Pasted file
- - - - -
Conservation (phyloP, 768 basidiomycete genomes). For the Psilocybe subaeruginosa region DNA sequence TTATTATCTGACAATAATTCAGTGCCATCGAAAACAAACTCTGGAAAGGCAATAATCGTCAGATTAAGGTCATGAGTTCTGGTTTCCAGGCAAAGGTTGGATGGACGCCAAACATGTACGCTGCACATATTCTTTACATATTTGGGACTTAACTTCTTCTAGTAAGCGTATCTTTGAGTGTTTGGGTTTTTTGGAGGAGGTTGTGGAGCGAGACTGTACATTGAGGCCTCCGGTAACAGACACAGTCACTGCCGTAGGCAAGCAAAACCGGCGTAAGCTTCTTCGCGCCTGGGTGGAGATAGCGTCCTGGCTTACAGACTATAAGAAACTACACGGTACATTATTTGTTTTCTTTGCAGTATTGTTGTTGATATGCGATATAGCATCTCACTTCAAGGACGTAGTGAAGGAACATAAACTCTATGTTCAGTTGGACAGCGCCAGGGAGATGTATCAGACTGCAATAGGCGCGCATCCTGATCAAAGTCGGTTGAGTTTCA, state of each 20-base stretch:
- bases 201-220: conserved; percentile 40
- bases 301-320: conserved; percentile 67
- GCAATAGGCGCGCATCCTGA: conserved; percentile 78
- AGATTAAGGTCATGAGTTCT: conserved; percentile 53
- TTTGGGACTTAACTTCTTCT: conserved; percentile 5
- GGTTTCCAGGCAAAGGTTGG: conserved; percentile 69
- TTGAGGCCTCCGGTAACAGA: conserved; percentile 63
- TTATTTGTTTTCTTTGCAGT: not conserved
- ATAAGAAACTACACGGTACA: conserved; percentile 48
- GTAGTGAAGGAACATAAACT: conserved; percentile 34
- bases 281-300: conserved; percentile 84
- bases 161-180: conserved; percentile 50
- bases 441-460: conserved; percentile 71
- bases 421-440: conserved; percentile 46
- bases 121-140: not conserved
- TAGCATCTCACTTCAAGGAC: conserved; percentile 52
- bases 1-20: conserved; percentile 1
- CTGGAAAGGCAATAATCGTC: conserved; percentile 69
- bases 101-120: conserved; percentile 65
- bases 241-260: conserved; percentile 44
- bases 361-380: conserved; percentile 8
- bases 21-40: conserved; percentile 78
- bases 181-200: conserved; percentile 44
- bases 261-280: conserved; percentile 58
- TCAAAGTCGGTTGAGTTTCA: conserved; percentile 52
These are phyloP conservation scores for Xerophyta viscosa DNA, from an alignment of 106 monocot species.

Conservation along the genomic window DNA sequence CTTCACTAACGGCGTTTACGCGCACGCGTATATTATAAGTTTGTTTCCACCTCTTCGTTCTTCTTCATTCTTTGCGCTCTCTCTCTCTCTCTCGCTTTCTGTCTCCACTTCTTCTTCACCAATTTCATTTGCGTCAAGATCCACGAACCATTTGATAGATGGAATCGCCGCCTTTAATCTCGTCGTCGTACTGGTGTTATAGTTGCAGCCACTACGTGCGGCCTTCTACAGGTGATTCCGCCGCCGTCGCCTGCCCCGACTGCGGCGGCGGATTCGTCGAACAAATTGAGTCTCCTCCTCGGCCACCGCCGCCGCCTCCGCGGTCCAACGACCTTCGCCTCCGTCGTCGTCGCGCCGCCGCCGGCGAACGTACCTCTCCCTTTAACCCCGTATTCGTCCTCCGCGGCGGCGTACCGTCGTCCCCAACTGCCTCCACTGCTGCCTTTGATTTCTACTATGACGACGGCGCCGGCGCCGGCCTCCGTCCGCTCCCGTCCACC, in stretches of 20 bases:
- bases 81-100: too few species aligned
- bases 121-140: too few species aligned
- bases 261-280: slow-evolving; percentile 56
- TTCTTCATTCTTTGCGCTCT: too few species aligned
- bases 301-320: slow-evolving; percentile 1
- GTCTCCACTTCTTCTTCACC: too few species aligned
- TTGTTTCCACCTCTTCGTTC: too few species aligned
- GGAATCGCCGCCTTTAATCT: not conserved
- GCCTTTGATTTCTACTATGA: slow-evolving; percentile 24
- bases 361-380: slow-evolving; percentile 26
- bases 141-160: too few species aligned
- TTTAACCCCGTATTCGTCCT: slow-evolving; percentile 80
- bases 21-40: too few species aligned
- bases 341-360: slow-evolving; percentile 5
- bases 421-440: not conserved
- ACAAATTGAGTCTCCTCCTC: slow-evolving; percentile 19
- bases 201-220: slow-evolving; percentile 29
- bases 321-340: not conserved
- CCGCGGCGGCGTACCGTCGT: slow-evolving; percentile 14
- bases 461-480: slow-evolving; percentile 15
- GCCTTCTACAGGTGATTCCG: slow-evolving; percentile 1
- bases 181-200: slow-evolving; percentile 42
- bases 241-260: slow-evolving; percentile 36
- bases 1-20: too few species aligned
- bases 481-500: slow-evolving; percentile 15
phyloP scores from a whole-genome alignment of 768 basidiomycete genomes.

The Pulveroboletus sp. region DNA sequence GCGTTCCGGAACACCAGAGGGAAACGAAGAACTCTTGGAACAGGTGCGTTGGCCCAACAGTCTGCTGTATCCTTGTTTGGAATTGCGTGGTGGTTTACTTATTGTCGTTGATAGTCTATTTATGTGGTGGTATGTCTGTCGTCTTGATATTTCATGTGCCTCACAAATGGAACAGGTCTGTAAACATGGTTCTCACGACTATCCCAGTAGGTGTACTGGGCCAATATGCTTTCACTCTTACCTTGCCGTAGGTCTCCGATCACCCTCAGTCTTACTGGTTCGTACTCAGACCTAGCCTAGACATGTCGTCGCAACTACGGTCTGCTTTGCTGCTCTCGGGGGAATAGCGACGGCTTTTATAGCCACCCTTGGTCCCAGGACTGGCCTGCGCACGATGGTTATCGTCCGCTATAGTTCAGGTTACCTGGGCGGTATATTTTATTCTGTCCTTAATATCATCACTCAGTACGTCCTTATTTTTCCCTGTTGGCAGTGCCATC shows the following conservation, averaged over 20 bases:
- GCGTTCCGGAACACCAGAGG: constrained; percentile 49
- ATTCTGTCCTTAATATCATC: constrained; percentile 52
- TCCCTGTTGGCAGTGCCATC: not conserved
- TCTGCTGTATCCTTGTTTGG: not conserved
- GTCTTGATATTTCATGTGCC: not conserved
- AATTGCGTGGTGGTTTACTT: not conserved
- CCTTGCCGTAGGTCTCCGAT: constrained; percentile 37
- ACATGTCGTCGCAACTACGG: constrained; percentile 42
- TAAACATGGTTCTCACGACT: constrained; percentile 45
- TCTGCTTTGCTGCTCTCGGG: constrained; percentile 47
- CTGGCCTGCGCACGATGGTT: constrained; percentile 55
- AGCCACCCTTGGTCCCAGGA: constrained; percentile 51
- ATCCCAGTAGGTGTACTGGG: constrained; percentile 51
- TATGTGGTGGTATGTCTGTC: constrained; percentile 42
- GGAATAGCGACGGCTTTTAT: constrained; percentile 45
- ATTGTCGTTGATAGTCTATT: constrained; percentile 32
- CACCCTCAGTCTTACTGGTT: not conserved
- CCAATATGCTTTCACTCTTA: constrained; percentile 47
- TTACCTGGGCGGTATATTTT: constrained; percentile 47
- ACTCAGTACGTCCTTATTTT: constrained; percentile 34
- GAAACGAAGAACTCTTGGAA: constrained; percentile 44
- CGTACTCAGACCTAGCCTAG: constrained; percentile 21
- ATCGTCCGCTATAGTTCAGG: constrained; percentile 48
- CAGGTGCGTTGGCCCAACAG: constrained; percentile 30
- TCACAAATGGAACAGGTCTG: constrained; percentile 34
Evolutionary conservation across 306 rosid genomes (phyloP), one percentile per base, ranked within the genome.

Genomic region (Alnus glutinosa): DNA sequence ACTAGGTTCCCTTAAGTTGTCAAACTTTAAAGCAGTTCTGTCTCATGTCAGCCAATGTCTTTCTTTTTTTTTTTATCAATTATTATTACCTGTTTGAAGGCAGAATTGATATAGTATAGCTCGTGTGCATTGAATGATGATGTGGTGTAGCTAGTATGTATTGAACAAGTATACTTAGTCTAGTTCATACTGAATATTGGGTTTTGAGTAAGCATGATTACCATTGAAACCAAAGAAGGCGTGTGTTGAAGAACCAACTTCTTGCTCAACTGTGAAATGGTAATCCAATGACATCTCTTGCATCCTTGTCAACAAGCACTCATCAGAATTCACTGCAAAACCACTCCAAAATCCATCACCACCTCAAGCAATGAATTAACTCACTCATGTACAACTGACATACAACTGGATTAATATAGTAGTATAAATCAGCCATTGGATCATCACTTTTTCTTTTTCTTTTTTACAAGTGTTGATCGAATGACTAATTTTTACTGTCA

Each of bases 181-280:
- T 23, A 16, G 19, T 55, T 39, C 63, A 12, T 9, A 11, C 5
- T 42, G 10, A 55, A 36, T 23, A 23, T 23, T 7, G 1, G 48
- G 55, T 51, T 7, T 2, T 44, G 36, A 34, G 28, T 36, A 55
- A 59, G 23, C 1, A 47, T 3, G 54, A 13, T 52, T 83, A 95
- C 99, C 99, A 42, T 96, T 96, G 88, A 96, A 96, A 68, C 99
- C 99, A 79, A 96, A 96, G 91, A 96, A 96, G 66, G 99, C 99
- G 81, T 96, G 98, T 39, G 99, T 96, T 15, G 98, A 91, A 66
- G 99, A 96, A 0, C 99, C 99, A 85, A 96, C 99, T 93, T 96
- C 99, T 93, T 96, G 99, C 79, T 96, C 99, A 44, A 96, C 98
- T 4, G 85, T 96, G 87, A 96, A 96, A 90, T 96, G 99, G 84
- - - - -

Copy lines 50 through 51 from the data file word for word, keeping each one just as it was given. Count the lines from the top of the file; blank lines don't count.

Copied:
- bases 181-200: slow-evolving; percentile 42
- bases 241-260: slow-evolving; percentile 36